Aside from tough-on-pot laws, we see so-called pot deterrents regularly in our culture, especially in athletic departments. In some schools, athletes must pass drug tests or get the boot. Disciplinary policies like these can make alcohol the more appealing option.

As Steve Fox, one of the authors of Marijuana is Safer: So Why Are We Driving People to Drink?, told AlterNet:

“[M]arijuana laws, drug testing and societal pressures most definitely steer people toward alcohol every single day. Let's take one simple example. The National Football League, which inundates society with advertisements encouraging alcohol use, bans the use of marijuana among its players. In fact, it just suspended two players for marijuana use, include one player, Trent Williams, who lost $1.85 million as the result of his four-game suspension. A nearly $2 million penalty for getting high! So what will Trent Williams do the next time he wants to chill with his friends? Smoke marijuana or drink alcohol?”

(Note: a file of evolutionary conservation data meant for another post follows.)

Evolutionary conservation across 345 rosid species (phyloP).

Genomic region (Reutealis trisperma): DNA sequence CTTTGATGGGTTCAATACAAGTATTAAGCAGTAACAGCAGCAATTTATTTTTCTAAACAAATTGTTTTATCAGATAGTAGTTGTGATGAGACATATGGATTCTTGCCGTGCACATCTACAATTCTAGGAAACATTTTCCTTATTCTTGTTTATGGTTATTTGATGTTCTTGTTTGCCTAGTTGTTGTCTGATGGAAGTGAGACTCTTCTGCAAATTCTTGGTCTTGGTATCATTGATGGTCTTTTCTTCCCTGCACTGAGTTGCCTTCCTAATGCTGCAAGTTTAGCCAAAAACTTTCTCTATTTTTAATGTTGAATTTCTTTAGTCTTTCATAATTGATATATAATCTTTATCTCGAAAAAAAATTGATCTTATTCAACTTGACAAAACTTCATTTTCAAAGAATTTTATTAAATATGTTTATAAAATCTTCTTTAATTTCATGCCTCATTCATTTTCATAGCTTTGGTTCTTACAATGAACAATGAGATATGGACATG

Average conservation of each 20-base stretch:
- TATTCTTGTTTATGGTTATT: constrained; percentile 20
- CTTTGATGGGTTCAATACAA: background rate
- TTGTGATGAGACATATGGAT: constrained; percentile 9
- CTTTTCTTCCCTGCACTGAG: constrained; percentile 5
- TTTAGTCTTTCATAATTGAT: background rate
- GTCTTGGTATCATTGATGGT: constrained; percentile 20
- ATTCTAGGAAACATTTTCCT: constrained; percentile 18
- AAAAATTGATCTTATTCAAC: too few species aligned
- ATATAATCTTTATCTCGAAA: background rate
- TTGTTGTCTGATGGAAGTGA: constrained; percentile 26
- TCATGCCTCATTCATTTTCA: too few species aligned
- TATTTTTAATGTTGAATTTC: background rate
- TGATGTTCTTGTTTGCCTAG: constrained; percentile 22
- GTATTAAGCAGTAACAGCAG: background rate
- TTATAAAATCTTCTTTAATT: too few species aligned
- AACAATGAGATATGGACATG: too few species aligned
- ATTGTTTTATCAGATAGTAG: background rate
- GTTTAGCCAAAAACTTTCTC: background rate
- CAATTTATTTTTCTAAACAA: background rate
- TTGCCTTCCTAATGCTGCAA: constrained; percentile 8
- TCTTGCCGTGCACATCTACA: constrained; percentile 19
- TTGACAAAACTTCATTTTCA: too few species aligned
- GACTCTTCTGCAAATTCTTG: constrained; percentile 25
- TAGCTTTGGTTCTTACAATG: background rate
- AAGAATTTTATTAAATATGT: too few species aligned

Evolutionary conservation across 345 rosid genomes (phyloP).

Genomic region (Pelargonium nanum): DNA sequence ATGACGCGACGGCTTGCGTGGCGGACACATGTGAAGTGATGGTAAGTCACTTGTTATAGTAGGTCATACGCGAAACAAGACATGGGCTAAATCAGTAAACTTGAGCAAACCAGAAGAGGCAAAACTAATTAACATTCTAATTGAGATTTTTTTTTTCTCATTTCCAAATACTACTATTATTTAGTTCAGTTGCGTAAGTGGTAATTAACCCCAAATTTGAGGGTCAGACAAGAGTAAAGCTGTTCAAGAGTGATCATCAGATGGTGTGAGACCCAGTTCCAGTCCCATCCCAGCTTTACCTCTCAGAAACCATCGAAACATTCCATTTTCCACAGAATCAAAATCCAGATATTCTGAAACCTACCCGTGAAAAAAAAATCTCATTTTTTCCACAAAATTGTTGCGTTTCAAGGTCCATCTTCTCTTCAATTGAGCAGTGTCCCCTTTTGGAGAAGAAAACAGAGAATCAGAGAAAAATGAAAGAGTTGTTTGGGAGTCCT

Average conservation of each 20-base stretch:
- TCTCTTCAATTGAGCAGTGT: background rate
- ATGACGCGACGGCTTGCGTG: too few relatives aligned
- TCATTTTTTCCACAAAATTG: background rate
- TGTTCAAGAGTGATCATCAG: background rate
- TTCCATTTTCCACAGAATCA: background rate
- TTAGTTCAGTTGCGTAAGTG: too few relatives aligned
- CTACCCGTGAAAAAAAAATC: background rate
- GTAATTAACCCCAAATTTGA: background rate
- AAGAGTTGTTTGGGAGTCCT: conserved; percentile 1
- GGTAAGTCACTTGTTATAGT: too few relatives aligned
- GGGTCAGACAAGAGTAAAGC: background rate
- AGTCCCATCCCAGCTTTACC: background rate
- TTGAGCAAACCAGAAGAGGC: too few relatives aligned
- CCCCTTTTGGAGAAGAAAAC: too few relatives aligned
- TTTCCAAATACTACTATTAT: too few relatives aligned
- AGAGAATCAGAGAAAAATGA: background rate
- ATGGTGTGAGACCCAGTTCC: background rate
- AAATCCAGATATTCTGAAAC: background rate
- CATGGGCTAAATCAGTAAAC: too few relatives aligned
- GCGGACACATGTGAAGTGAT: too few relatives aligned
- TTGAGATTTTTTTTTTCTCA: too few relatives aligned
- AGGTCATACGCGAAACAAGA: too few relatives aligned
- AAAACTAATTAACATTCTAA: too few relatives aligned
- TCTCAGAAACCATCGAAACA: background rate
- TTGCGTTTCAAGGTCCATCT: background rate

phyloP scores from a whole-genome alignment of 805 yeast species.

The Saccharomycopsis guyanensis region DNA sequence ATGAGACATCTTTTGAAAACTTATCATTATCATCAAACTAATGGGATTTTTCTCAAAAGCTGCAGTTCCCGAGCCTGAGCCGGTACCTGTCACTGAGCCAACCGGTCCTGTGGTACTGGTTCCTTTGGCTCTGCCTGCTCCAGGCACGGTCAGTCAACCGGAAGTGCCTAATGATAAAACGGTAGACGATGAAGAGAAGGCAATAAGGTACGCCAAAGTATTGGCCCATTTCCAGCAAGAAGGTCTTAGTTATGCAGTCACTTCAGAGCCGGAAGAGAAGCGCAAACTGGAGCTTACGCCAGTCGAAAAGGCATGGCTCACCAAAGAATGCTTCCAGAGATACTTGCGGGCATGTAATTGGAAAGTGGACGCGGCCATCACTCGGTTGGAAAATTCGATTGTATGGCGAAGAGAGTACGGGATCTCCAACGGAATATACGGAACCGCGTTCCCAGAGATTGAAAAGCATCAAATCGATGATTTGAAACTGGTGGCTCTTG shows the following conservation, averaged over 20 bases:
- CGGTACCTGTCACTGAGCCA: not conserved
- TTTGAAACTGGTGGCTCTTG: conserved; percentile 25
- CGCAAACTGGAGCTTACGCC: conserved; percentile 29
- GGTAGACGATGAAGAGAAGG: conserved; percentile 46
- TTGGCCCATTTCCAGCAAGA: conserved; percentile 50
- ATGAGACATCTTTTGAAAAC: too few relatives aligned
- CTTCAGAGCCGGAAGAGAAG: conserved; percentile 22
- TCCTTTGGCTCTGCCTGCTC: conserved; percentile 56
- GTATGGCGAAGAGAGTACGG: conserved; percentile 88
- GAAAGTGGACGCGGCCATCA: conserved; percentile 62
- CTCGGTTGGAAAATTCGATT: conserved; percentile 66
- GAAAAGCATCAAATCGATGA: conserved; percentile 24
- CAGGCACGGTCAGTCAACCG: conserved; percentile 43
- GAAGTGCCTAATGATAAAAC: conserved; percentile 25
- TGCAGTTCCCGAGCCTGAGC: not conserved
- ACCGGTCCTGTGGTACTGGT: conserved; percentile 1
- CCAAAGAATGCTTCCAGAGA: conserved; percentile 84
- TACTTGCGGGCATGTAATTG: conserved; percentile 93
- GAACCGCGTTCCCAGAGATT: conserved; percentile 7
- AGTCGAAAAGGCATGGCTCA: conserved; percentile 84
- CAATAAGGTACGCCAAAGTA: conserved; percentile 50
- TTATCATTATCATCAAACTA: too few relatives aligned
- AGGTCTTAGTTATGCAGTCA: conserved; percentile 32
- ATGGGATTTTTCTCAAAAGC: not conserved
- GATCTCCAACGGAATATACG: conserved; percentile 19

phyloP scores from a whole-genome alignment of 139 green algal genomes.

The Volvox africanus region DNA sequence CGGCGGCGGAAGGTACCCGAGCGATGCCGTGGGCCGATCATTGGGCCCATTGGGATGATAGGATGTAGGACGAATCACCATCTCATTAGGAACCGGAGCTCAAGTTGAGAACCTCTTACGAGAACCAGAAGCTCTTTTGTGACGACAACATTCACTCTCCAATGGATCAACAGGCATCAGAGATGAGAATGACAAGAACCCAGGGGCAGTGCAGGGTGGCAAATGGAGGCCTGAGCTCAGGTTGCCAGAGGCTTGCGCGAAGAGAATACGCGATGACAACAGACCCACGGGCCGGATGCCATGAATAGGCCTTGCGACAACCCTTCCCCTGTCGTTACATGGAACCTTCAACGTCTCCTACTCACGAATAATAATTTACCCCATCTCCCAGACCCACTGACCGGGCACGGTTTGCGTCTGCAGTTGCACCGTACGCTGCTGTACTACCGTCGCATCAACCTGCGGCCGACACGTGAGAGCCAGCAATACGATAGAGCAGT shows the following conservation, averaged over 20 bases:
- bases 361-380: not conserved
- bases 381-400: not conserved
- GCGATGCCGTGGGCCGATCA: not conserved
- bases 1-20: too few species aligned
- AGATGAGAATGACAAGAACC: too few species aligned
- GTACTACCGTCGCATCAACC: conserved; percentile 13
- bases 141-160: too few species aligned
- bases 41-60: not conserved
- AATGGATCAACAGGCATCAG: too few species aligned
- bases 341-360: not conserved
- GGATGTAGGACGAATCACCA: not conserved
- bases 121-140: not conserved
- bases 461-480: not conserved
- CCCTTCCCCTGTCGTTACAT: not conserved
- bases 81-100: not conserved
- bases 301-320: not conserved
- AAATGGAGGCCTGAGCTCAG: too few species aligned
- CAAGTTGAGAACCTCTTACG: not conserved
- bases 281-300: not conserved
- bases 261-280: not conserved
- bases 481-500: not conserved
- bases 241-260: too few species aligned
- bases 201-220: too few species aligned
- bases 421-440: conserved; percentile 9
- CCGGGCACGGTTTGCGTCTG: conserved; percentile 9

A recent NIDA study on teen substance youth offers an example of how marijuana and alcohol use negatively correlate. The survey found that teenagers are increasingly using marijuana, and decreasing their alcohol and cigarette use, at the same time that fewer teens view marijuana as harmful. The study's authors suggest that the increase in pot use, if related to a dwindling belief that pot is bad, may be linked to "the debate over medical marijuana." In other words, teens may be increasingly hearing the medical benefits and relative harmlessness of pot and making decisions less likely to harm themselves. This should be good news.